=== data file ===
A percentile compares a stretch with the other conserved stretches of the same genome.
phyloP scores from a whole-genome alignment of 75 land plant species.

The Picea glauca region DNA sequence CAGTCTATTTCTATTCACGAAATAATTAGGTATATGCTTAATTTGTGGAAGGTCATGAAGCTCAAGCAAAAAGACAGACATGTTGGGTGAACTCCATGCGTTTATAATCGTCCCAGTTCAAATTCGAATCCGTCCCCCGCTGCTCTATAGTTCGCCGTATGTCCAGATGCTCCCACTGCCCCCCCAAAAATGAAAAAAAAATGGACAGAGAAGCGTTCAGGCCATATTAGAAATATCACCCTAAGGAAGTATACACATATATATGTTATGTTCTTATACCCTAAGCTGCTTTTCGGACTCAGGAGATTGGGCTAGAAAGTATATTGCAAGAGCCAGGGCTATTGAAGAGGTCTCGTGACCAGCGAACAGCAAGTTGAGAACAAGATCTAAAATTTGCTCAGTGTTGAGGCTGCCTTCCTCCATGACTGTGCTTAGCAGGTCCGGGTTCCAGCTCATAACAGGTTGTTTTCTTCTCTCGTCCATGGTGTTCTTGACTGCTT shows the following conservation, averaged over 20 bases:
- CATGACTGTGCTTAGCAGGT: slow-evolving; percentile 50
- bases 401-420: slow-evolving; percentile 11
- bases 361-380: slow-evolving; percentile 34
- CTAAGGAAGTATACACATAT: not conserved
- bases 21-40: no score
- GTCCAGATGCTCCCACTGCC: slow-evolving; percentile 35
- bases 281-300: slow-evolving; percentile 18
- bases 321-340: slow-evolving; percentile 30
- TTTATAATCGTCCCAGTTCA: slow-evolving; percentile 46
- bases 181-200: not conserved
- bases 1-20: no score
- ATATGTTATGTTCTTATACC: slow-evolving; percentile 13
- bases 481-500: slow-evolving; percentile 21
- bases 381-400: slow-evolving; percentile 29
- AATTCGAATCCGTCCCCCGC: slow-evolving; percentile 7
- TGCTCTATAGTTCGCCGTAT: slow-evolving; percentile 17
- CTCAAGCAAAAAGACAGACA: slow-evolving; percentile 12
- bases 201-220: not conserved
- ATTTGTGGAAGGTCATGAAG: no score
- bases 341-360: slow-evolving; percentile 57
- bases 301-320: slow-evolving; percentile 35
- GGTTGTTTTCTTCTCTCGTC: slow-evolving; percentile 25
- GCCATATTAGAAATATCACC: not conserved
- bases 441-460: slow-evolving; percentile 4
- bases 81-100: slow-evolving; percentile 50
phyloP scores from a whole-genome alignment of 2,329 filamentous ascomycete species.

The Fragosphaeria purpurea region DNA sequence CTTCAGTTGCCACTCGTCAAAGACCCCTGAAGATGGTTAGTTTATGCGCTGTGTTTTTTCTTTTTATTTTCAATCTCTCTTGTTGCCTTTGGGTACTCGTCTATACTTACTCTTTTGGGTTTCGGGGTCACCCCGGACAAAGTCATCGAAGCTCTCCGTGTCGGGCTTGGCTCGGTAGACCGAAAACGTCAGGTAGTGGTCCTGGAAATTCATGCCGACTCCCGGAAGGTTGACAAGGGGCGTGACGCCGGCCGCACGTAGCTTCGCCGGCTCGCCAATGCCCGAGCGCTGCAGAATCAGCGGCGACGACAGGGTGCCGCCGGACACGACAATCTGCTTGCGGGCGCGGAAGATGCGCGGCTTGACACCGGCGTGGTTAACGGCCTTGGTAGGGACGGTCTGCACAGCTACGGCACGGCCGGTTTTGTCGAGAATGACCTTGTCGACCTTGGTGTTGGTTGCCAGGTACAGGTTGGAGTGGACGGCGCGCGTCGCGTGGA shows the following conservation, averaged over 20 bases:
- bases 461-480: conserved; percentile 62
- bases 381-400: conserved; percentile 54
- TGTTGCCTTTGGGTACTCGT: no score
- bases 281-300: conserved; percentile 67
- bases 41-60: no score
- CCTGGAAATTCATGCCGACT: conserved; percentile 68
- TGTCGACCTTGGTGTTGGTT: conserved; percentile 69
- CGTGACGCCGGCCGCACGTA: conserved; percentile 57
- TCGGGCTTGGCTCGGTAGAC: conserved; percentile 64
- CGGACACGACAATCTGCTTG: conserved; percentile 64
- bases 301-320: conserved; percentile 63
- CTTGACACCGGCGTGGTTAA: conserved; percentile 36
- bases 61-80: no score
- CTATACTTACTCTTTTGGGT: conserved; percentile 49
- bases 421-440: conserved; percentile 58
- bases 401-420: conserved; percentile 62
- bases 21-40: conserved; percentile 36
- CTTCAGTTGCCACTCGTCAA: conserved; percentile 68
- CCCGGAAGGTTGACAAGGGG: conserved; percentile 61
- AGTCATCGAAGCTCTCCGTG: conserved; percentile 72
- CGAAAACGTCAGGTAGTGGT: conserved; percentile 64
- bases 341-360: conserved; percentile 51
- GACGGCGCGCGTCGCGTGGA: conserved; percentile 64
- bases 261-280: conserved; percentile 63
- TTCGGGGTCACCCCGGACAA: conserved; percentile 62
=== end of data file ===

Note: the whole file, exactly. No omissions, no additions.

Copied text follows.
A percentile compares a stretch with the other conserved stretches of the same genome.
phyloP scores from a whole-genome alignment of 75 land plant species.

The Picea glauca region DNA sequence CAGTCTATTTCTATTCACGAAATAATTAGGTATATGCTTAATTTGTGGAAGGTCATGAAGCTCAAGCAAAAAGACAGACATGTTGGGTGAACTCCATGCGTTTATAATCGTCCCAGTTCAAATTCGAATCCGTCCCCCGCTGCTCTATAGTTCGCCGTATGTCCAGATGCTCCCACTGCCCCCCCAAAAATGAAAAAAAAATGGACAGAGAAGCGTTCAGGCCATATTAGAAATATCACCCTAAGGAAGTATACACATATATATGTTATGTTCTTATACCCTAAGCTGCTTTTCGGACTCAGGAGATTGGGCTAGAAAGTATATTGCAAGAGCCAGGGCTATTGAAGAGGTCTCGTGACCAGCGAACAGCAAGTTGAGAACAAGATCTAAAATTTGCTCAGTGTTGAGGCTGCCTTCCTCCATGACTGTGCTTAGCAGGTCCGGGTTCCAGCTCATAACAGGTTGTTTTCTTCTCTCGTCCATGGTGTTCTTGACTGCTT shows the following conservation, averaged over 20 bases:
- CATGACTGTGCTTAGCAGGT: slow-evolving; percentile 50
- bases 401-420: slow-evolving; percentile 11
- bases 361-380: slow-evolving; percentile 34
- CTAAGGAAGTATACACATAT: not conserved
- bases 21-40: no score
- GTCCAGATGCTCCCACTGCC: slow-evolving; percentile 35
- bases 281-300: slow-evolving; percentile 18
- bases 321-340: slow-evolving; percentile 30
- TTTATAATCGTCCCAGTTCA: slow-evolving; percentile 46
- bases 181-200: not conserved
- bases 1-20: no score
- ATATGTTATGTTCTTATACC: slow-evolving; percentile 13
- bases 481-500: slow-evolving; percentile 21
- bases 381-400: slow-evolving; percentile 29
- AATTCGAATCCGTCCCCCGC: slow-evolving; percentile 7
- TGCTCTATAGTTCGCCGTAT: slow-evolving; percentile 17
- CTCAAGCAAAAAGACAGACA: slow-evolving; percentile 12
- bases 201-220: not conserved
- ATTTGTGGAAGGTCATGAAG: no score
- bases 341-360: slow-evolving; percentile 57
- bases 301-320: slow-evolving; percentile 35
- GGTTGTTTTCTTCTCTCGTC: slow-evolving; percentile 25
- GCCATATTAGAAATATCACC: not conserved
- bases 441-460: slow-evolving; percentile 4
- bases 81-100: slow-evolving; percentile 50
phyloP scores from a whole-genome alignment of 2,329 filamentous ascomycete species.

The Fragosphaeria purpurea region DNA sequence CTTCAGTTGCCACTCGTCAAAGACCCCTGAAGATGGTTAGTTTATGCGCTGTGTTTTTTCTTTTTATTTTCAATCTCTCTTGTTGCCTTTGGGTACTCGTCTATACTTACTCTTTTGGGTTTCGGGGTCACCCCGGACAAAGTCATCGAAGCTCTCCGTGTCGGGCTTGGCTCGGTAGACCGAAAACGTCAGGTAGTGGTCCTGGAAATTCATGCCGACTCCCGGAAGGTTGACAAGGGGCGTGACGCCGGCCGCACGTAGCTTCGCCGGCTCGCCAATGCCCGAGCGCTGCAGAATCAGCGGCGACGACAGGGTGCCGCCGGACACGACAATCTGCTTGCGGGCGCGGAAGATGCGCGGCTTGACACCGGCGTGGTTAACGGCCTTGGTAGGGACGGTCTGCACAGCTACGGCACGGCCGGTTTTGTCGAGAATGACCTTGTCGACCTTGGTGTTGGTTGCCAGGTACAGGTTGGAGTGGACGGCGCGCGTCGCGTGGA shows the following conservation, averaged over 20 bases:
- bases 461-480: conserved; percentile 62
- bases 381-400: conserved; percentile 54
- TGTTGCCTTTGGGTACTCGT: no score
- bases 281-300: conserved; percentile 67
- bases 41-60: no score
- CCTGGAAATTCATGCCGACT: conserved; percentile 68
- TGTCGACCTTGGTGTTGGTT: conserved; percentile 69
- CGTGACGCCGGCCGCACGTA: conserved; percentile 57
- TCGGGCTTGGCTCGGTAGAC: conserved; percentile 64
- CGGACACGACAATCTGCTTG: conserved; percentile 64
- bases 301-320: conserved; percentile 63
- CTTGACACCGGCGTGGTTAA: conserved; percentile 36
- bases 61-80: no score
- CTATACTTACTCTTTTGGGT: conserved; percentile 49
- bases 421-440: conserved; percentile 58
- bases 401-420: conserved; percentile 62
- bases 21-40: conserved; percentile 36
- CTTCAGTTGCCACTCGTCAA: conserved; percentile 68
- CCCGGAAGGTTGACAAGGGG: conserved; percentile 61
- AGTCATCGAAGCTCTCCGTG: conserved; percentile 72
- CGAAAACGTCAGGTAGTGGT: conserved; percentile 64
- bases 341-360: conserved; percentile 51
- GACGGCGCGCGTCGCGTGGA: conserved; percentile 64
- bases 261-280: conserved; percentile 63
- TTCGGGGTCACCCCGGACAA: conserved; percentile 62